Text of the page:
• Not So Prêt-à-Porter

    Posted by on August 25th, 2005 · Comments (2)

    From the Boston Globe:

    Charles Steinberg, the Red Sox’ executive vice president of public affairs, ……was caught a bit off guard by the calls he fielded yesterday regarding the team’s rules against wearing offensive T-shirts to ballgames.

    Especially, Steinberg said, since the Sox have had the same guidelines in place since the start of the 2004 season, in response to complaints from fans objecting to such T-shirts as those accusing the Yankees of inhaling excessively, but in blunter language. Evidently, the issue resurfaced yesterday because Boston Magazine’s website published an item referring to the Sox’ practice of asking fans to turn inside out T-shirts that they consider offensive — again, most of which target the Yankees and their most prominent stars, such as Derek Jeter and Alex Rodriguez.

    “About two years ago, at the beginning of the 2004 season, in response to requests from many, many fans, we started the practice of asking fans to turn their T-shirts inside out,” Steinberg said. “The compliance rate has been outstanding ever since we started. It has not been an issue, and it has contributed greatly to a more family-friendly, civil ambience.”

    Understand, Steinberg said, the Sox have not instituted a formal prohibition against wearing such T-shirts. They are relying, he said, on the goodwill of their customers to comply.

    “If someone wants to make a point, we’re not trying to make some legal claim,” Steinberg said, referring to the freedom of speech issues raised. “If it’s a cool night, we might ask someone to wear their jacket over it. Our security people use their judgment that [wearing such shirts] is not going to be a problem. It is not a rigid concept; we rely on a spirit of cooperation and collaboration.

    “I asked [director of security Charles] Cellucci, and he said he doesn’t remember anyone being ejected [for offensive attire].”

    The Yankees have had a similar practice of requiring fans to reverse offensive T-shirts at the turnstiles in Yankee Stadium, but there isn’t a team in the major leagues that has yet to find a way to curb the practice of fans chanting the very words they are compelled not to wear on their T-shirts.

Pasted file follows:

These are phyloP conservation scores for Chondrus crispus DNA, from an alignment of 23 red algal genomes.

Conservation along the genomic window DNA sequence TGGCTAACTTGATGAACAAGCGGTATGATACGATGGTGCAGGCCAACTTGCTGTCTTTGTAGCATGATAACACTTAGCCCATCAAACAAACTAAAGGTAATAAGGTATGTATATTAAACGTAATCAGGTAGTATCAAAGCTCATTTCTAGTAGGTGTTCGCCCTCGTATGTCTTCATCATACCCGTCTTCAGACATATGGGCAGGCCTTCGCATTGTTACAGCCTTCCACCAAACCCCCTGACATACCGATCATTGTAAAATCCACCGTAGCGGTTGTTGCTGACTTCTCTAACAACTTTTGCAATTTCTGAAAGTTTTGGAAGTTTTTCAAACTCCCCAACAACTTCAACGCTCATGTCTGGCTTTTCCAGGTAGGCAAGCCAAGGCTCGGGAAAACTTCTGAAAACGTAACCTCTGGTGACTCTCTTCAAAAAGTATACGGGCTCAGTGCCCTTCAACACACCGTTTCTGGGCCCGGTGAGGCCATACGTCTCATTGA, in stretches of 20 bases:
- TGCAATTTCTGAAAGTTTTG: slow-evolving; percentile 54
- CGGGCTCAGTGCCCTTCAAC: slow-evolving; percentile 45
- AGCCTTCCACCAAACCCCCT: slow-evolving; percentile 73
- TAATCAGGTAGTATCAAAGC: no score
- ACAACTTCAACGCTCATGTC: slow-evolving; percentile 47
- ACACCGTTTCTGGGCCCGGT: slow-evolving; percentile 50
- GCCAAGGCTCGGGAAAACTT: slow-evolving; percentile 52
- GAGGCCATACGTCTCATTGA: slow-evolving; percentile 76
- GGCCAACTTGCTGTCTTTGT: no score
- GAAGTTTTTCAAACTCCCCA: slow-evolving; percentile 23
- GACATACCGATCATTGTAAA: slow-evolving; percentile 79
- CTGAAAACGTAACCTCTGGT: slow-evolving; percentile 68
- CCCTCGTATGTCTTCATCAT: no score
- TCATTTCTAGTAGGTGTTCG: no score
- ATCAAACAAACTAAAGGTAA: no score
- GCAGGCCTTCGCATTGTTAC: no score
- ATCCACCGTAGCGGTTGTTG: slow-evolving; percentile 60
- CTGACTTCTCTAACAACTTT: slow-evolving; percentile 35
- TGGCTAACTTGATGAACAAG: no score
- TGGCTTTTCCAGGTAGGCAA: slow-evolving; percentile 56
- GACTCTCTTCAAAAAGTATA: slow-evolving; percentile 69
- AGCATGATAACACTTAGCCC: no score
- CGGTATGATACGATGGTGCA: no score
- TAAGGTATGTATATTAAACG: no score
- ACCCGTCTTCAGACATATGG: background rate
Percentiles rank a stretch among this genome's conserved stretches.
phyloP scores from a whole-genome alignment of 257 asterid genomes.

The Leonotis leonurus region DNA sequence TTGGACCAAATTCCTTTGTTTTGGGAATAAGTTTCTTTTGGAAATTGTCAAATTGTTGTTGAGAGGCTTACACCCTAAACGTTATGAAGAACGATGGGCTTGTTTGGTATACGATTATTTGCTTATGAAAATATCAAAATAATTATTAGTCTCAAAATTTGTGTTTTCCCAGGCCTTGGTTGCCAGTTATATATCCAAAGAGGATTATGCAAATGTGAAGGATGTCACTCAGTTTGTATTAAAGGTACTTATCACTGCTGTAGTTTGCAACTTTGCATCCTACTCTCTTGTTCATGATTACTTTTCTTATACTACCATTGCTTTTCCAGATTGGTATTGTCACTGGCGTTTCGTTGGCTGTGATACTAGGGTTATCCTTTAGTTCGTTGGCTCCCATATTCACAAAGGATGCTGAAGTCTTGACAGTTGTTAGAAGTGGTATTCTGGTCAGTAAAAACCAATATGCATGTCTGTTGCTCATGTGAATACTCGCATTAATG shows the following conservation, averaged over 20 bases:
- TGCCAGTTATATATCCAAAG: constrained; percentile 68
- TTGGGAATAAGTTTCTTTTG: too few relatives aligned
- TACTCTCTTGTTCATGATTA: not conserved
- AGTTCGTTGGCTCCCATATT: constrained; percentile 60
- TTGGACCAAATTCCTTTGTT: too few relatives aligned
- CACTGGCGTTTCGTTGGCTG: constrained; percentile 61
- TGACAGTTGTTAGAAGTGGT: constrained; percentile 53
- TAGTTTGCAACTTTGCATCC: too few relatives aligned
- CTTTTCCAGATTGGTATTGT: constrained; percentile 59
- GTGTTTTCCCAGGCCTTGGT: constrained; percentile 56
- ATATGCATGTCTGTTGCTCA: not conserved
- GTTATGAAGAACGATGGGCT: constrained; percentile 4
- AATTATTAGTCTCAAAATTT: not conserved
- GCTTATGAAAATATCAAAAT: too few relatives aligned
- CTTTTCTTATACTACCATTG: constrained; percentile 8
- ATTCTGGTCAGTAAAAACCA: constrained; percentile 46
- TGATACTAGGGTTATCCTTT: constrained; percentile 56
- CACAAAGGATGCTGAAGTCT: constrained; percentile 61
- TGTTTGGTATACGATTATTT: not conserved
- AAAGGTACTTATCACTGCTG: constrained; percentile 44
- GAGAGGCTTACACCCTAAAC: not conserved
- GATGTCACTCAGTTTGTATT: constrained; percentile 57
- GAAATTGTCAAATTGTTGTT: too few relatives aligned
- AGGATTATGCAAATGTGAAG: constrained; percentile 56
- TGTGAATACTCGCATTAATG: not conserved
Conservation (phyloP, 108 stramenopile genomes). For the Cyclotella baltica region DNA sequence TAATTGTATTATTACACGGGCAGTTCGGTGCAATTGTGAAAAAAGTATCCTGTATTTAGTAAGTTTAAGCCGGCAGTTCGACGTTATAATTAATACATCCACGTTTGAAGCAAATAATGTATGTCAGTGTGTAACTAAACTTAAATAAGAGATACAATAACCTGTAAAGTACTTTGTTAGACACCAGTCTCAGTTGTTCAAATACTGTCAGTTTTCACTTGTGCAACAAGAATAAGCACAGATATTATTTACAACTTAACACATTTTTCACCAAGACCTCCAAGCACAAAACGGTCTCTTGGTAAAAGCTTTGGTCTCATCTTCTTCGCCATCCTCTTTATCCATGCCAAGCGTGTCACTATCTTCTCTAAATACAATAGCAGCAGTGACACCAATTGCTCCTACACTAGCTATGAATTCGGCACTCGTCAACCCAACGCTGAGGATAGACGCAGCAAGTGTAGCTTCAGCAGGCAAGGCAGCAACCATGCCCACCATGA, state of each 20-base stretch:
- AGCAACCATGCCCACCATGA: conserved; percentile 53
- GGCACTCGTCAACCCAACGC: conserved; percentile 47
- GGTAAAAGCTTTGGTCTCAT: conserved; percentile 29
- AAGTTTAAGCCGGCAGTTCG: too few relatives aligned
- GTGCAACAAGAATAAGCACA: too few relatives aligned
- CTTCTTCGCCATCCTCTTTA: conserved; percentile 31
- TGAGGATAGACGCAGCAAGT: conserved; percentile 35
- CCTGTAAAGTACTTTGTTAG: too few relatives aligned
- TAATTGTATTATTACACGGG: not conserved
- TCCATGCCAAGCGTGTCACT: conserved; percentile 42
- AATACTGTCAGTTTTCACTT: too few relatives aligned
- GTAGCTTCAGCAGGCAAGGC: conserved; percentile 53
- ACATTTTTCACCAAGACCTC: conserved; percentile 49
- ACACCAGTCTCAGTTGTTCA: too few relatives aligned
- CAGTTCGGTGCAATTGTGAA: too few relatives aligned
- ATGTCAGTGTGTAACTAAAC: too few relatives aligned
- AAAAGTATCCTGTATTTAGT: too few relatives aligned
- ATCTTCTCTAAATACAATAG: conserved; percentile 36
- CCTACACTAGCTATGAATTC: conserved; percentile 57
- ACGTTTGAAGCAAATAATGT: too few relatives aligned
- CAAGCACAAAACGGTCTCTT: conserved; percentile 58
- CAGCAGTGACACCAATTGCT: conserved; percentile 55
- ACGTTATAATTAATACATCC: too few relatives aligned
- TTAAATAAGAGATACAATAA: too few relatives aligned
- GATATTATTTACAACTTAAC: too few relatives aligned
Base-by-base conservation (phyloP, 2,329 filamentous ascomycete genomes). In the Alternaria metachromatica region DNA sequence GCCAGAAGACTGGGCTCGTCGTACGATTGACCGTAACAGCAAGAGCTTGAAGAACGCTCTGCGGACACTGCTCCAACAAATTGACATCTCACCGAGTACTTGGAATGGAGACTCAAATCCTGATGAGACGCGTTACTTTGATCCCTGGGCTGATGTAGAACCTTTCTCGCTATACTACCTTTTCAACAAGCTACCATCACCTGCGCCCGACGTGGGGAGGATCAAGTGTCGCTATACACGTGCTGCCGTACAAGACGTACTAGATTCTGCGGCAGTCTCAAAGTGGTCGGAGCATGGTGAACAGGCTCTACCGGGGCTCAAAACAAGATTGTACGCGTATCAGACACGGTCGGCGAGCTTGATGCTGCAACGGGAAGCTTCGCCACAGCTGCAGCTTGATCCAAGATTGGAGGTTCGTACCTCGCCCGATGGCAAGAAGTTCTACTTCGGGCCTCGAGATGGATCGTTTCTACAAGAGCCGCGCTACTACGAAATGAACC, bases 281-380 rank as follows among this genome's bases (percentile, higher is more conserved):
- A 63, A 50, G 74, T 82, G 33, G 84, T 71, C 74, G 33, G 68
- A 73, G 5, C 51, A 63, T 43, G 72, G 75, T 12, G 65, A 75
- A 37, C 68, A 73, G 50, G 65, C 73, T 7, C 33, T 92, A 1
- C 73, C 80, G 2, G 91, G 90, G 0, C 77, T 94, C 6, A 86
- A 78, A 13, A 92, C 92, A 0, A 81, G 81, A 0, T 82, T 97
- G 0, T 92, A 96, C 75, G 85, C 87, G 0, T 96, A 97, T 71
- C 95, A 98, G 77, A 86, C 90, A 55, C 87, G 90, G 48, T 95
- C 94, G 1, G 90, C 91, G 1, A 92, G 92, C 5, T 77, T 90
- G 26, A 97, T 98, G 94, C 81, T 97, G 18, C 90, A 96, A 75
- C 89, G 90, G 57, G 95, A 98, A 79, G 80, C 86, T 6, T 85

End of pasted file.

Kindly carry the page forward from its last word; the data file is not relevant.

Interesting, just three years ago, the Red Sox had a different position on this. From ESPN.com at that time:

    According to a survey by The News Tribune of Tacoma, 16 teams allow such shirts, while 14 do not. The controversy prompted several to review their obscenity policies.

    Bob DiBiasio, a spokesman for the Cleveland Indians, said the team would ask fans to turn the shirts inside-out.

    “Ultimately we are responsible for entertainment in an atmosphere that is good for adults and little kids,” he said.

    No such policy is expected in Boston, said Red Sox spokesman Kevin Shea.

    The distaste Red Sox fans have for the Yankees is rooted in their team’s sale of Babe Ruth to New York — and in perhaps thousands of other events since then.

    ” ‘Yankees suck’ means something different to us in Boston,” Shea said.

    Related, earlier this season, I was up in the Bronx and saw a shirt for sale outside the Stadium, near the parking garage up around 164th Street, that read (something like):

    “Boston: There was no curse. You just sucked all these years.”

    I wonder what would happen if someone walked in to Fenway wearing that one?

    Comments on Not So Prêt-à-Porter

    1. Jen
      August 25th, 2005 | 6:42 pm

      Someone wore a “Jeter sucks ARod” shirt in the bleachers a couple weeks ago. Lucky for him, a cop got to him before any fans could and he turned it inside out.

      Yankee fans have been getting around the “Boston Sucks” shirt ban by wearing ones that say “Buck Foston”.

    2. August 25th, 2005 | 7:54 pm

      //Someone wore a “Jeter sucks ARod” shirt in the bleachers a couple weeks ago.//

      Might as well wear a suit made of meat to a pitbull dog show, if you’re going to do that. Guy was probably into S&M.

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